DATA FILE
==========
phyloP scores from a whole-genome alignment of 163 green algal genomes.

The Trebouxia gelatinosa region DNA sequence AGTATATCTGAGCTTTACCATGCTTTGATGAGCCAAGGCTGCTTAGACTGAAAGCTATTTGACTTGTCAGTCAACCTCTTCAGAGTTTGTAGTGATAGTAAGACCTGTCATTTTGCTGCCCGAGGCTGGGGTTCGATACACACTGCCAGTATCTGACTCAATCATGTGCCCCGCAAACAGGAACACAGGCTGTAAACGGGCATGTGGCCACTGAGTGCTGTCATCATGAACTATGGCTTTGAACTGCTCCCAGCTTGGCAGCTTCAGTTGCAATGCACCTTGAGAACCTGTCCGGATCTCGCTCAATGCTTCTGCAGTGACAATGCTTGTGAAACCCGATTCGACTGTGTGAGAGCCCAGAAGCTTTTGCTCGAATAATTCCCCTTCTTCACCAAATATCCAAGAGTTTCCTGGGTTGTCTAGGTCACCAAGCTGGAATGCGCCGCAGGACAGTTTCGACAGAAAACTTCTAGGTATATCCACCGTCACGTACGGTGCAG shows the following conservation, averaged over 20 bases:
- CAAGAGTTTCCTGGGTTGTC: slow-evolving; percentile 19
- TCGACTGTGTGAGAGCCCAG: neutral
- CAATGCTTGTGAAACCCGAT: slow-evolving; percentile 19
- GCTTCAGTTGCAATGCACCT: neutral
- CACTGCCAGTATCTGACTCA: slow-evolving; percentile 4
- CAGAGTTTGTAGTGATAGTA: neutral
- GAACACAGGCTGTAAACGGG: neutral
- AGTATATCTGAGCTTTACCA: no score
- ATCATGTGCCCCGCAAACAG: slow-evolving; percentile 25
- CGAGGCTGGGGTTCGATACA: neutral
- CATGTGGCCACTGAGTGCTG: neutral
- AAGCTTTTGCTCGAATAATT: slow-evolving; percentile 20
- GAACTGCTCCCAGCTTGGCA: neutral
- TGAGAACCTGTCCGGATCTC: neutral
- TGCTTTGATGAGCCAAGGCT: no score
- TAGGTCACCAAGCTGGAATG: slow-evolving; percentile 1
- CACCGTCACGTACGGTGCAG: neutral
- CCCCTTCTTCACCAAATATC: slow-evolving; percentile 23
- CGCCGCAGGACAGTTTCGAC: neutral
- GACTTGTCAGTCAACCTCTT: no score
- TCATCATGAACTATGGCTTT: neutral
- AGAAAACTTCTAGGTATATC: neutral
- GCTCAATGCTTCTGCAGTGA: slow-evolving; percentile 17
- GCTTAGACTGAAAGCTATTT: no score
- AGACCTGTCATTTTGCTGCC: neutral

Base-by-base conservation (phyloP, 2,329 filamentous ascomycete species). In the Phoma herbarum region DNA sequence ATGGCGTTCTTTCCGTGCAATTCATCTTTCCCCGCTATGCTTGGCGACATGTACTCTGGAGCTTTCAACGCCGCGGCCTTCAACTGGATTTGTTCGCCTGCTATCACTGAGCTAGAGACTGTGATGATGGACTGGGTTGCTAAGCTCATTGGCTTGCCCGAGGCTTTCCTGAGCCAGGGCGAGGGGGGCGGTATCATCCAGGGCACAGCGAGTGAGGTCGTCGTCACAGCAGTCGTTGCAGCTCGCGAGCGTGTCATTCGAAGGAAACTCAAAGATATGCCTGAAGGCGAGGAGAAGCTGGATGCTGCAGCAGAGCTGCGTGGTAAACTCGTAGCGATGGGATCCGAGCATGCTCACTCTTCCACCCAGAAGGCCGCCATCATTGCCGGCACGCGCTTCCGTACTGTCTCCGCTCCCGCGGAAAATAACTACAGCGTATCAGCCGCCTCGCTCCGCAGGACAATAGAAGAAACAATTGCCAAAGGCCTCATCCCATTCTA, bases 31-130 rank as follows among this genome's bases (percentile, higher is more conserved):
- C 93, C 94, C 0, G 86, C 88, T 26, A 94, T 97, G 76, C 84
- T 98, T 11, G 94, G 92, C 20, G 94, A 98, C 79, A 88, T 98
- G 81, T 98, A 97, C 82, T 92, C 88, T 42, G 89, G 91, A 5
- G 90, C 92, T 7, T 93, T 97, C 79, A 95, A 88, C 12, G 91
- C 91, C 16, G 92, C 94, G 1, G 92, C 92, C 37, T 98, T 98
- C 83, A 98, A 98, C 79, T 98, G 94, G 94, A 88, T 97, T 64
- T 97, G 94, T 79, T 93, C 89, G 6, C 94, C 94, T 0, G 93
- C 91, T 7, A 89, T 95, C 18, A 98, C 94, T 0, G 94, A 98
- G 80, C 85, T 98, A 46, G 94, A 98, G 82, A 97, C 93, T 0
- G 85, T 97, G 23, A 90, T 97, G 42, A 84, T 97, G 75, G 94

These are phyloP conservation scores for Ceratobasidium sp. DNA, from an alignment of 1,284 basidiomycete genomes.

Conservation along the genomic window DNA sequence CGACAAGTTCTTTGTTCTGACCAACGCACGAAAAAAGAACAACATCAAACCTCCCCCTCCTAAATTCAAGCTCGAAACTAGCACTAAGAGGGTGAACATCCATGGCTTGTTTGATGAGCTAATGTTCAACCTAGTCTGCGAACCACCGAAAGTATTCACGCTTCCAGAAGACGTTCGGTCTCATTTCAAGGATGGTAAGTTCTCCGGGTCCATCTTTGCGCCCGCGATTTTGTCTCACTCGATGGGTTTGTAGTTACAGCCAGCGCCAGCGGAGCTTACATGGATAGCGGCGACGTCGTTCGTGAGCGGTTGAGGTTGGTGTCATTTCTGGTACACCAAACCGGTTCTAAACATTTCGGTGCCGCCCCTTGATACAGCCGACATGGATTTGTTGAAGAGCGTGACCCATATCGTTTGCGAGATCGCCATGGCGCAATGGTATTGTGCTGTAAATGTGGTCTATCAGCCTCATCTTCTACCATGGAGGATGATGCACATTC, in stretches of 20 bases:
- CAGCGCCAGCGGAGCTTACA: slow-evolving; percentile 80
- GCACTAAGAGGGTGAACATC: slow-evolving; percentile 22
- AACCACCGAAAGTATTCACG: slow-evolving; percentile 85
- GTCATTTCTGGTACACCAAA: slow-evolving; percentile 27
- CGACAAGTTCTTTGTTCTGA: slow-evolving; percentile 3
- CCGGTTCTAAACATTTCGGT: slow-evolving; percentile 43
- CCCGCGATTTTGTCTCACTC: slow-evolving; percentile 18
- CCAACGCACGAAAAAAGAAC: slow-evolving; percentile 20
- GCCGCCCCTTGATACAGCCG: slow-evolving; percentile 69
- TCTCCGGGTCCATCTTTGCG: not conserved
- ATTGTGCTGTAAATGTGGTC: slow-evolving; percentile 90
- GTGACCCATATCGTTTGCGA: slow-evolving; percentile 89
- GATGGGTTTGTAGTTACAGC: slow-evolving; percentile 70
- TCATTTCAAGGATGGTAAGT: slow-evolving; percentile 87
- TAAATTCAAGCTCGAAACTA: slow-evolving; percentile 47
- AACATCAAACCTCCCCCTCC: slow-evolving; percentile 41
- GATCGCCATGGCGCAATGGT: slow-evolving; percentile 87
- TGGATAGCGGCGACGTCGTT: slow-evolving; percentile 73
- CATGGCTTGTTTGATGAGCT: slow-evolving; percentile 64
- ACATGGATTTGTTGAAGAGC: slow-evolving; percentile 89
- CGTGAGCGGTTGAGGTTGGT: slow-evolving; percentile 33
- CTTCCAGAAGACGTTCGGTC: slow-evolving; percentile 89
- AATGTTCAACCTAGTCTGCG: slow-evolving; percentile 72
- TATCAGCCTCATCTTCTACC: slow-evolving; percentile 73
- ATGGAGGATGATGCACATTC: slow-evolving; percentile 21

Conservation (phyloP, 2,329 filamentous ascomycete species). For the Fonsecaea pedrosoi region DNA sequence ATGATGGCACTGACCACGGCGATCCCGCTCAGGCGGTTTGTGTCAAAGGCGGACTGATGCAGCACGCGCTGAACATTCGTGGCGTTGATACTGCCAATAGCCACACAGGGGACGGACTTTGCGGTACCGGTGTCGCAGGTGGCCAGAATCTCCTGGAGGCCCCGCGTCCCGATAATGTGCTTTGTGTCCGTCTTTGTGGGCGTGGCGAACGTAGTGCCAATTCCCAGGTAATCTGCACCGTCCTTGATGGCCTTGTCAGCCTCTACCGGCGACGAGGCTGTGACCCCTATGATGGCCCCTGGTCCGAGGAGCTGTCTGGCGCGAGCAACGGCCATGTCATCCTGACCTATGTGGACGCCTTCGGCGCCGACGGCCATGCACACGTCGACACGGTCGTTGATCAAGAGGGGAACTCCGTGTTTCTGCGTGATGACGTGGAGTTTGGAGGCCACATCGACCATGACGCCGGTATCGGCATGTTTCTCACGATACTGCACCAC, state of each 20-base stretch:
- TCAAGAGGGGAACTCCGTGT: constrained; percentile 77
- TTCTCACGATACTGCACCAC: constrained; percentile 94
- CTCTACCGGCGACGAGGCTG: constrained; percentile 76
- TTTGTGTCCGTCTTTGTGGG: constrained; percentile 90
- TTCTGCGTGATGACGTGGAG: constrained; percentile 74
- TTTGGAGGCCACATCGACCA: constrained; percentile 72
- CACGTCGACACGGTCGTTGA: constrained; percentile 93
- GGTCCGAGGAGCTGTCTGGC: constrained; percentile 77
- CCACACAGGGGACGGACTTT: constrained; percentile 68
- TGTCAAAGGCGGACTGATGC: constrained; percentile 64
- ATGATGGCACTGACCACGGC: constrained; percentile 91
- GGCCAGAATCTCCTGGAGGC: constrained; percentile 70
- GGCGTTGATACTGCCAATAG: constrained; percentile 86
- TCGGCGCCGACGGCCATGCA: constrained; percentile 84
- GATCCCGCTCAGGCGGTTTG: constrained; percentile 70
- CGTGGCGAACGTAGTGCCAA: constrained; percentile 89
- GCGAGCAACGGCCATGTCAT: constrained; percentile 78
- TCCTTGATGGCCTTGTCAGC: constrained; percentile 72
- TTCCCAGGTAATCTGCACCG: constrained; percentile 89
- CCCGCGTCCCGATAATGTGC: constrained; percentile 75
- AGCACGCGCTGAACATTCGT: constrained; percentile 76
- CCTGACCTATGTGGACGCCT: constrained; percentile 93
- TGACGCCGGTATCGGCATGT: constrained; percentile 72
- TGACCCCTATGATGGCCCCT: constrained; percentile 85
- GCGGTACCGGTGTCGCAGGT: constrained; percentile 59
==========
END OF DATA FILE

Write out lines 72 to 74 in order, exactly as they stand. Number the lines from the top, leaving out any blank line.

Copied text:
- TTTGGAGGCCACATCGACCA: constrained; percentile 72
- CACGTCGACACGGTCGTTGA: constrained; percentile 93
- GGTCCGAGGAGCTGTCTGGC: constrained; percentile 77